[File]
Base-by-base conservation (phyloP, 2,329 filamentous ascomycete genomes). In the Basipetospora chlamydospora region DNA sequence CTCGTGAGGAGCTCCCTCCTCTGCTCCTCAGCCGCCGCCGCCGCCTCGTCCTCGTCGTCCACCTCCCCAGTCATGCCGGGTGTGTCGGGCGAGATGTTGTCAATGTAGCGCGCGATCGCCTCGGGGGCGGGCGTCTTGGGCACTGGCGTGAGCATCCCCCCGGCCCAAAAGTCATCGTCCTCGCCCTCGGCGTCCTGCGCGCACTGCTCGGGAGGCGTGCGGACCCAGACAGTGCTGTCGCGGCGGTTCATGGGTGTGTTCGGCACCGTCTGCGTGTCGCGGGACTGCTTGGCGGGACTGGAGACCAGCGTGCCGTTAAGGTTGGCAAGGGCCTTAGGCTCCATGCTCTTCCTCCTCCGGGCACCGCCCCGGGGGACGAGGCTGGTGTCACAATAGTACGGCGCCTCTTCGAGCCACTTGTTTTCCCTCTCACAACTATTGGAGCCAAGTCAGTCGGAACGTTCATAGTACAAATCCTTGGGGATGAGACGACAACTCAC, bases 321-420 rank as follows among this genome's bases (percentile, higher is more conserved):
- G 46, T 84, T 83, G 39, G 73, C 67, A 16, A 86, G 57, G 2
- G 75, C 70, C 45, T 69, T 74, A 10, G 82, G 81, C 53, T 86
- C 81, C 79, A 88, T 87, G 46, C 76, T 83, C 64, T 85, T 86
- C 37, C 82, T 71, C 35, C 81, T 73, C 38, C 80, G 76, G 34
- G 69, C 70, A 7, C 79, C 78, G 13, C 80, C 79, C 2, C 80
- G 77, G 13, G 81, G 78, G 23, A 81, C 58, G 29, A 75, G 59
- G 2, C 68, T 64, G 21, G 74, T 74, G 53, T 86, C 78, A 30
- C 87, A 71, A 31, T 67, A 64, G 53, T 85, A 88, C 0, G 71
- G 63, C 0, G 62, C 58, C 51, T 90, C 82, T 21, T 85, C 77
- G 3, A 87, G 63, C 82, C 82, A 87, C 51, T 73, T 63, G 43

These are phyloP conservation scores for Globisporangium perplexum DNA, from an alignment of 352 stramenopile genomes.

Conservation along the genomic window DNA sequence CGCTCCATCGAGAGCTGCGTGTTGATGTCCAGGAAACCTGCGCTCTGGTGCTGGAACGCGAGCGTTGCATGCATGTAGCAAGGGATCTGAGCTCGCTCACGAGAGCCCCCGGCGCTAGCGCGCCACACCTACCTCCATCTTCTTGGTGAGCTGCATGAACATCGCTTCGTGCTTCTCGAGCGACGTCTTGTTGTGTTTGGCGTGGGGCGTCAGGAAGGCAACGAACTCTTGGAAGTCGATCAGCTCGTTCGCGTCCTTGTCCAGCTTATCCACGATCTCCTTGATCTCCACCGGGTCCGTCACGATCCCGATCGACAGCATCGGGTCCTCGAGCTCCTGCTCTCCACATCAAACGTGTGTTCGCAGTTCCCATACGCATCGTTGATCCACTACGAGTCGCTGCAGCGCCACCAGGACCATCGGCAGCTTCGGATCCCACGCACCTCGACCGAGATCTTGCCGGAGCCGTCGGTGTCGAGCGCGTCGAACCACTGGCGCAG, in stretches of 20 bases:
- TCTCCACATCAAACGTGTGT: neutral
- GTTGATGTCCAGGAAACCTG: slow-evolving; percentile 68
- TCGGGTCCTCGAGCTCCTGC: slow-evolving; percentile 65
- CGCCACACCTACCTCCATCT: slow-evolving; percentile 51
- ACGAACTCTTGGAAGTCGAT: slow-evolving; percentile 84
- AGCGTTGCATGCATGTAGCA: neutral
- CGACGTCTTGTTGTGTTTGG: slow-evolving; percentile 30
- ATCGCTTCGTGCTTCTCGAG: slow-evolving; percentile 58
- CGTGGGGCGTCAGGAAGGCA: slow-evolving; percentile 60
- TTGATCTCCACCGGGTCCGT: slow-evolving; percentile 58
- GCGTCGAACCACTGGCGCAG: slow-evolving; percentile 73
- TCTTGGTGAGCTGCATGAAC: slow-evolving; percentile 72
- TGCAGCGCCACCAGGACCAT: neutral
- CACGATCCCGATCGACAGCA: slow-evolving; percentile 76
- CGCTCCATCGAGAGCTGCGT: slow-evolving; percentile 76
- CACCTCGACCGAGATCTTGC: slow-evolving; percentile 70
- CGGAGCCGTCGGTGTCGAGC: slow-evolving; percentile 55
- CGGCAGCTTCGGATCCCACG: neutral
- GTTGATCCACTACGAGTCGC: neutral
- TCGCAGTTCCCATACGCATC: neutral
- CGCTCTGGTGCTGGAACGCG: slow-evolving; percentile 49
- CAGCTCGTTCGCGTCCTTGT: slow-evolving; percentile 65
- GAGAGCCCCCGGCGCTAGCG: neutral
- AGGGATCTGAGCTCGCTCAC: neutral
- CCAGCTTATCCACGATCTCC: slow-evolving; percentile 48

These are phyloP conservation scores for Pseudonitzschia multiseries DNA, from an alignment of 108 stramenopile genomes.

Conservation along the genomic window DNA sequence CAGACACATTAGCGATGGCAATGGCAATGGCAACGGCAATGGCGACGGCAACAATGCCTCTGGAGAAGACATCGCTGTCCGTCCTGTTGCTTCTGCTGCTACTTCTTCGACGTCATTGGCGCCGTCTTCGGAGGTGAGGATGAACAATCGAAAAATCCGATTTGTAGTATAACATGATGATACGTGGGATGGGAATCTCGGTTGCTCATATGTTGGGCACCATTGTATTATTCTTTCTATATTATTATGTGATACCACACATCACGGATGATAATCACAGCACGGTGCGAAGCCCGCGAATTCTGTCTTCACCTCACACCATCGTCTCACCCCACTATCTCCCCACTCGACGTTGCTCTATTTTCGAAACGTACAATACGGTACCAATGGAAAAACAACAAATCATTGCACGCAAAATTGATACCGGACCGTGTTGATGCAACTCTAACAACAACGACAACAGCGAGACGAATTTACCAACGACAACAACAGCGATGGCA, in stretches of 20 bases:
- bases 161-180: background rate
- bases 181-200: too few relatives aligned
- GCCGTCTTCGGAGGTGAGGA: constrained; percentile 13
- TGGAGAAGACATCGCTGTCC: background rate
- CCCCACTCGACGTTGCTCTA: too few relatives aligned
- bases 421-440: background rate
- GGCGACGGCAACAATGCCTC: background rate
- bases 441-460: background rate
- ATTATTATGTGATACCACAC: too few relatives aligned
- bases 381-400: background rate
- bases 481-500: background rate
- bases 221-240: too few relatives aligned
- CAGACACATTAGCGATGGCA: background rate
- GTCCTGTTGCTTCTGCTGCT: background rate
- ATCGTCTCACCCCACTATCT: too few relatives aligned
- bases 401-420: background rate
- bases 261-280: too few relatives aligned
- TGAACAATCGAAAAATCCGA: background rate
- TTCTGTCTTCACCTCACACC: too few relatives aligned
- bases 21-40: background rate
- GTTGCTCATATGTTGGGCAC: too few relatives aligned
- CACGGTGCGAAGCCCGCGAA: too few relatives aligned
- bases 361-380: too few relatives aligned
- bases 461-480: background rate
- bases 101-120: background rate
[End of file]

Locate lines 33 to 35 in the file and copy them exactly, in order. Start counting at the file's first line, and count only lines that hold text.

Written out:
- TCGCAGTTCCCATACGCATC: neutral
- CGCTCTGGTGCTGGAACGCG: slow-evolving; percentile 49
- CAGCTCGTTCGCGTCCTTGT: slow-evolving; percentile 65